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By Gregory Todd

August 20, 2013


The Division of Macquarie is located in Sydney’s outer north-west, and is one of the 75 electorates that voted in the very first federal election. It is currently the most marginal of the Coalition seats in New South Wales, held by Louise Markus (Liberal) with 51.26{17ac88c265afb328fa89088ab635a2a63864fdefdd7caa0964376053e8ea14b3} of the vote.

At more than four thousand square kms, Macquarie is a sprawling electorate with a variety of land usage. It is both urban and rural, with the eastern end more traditionally conservative, and the south-western part leaning more to the left.

Arguably the most famous representative to hold this seat was Australia’s 16th Prime Minister Ben Chifley.  He was the member for two separate terms (1928-31, 1940-51). Although Labor held the seat for 35 continuous years (1940-75), the seat has swung between Labor and Liberal control seven times since the Whitlam dismissal, and since the eighties Labor has only held the seat for single terms, while the Liberal Party has managed multiple consecutive terms in office.

A massive redistribution of the boundaries in 2007 moved the main population centres of the Hawkesbury into the Greenway electorate and Macquarie out west as far as Bathurst. The boundaries shifted back before the last election, rendering swing figures for 2010 meaningless.

Whilst the 2010 results show a 1.5{17ac88c265afb328fa89088ab635a2a63864fdefdd7caa0964376053e8ea14b3} swing to Liberal, when compared to the last time this electorate voted within the same boundaries (2004) there was actually a 7.6{17ac88c265afb328fa89088ab635a2a63864fdefdd7caa0964376053e8ea14b3} swing to the ALP after preferences.

The three main parties have fielded women to contest the 2013 election:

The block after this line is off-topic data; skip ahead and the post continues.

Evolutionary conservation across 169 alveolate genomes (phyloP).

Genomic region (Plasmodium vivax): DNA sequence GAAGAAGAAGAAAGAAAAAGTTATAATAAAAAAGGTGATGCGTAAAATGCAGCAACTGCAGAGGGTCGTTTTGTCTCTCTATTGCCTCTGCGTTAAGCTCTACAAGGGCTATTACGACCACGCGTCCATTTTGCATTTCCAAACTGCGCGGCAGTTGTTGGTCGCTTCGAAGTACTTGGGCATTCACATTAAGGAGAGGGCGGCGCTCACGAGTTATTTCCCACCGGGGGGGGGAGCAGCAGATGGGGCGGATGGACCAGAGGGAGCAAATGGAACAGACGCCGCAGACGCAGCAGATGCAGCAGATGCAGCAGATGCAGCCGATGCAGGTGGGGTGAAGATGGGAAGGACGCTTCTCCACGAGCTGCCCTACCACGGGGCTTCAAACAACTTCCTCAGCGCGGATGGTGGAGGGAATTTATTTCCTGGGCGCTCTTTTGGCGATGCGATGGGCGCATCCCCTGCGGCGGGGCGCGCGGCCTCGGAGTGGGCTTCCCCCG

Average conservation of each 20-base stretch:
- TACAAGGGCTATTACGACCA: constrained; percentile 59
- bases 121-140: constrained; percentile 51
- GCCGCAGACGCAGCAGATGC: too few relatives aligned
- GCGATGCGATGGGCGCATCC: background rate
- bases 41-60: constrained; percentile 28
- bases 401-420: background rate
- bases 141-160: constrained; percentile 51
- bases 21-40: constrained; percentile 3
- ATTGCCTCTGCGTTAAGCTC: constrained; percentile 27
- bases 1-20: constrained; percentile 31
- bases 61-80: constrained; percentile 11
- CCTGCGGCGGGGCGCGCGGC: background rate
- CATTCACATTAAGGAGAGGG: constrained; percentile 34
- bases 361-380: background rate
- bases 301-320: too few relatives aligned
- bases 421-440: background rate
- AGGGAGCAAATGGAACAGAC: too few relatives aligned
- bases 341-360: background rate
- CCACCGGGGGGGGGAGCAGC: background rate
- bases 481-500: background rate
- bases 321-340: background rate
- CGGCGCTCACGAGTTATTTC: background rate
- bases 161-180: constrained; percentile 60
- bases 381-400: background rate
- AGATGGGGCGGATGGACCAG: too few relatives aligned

• Louise Markus (Liberal) a former social worker who lives outside the electorate in Riverstone;
  • Susan Templeman (Labor) a former radio journalist who lives in the Blue Mountains part of the electorate;
  • Danielle Wheeler (Green) a scientist and medical researcher who lives in the Hawkesbury part of the electorate.

There are five minor parties contesting the election in Macquarie: Australia First, Christian Democrats, Democratic Labour, Palmer United and the Sex Party.  Whilst none is expected to amass significant support on September 7, it is safe to say that people voting for Fred Nile’s or Clive Palmer’s parties are probably from the conservative camp. Similarly the Democratic Labour and Sex parties will probably draw votes from the left. The Australia First Party’s own website features a rambling and at-times incoherent message of homophobia and xenophobia that wouldn’t look out of place at a Tea Party convention or Klan rally. It would be hard to predict who the AFP’s candidate would be stealing votes from –the party appears so far to the right that they believe Tony Abbott is as left-wing and progressive as Sarah Hansen-Young.


I spoke briefly to two of the main candidates at a local council meeting. Susan Templeman is warm and funny, but also quick-witted and razor-sharp. At no time during our chat did I feel “handled” or that she was just spouting the party line. She spoke freely and candidly and with a good deal of humour.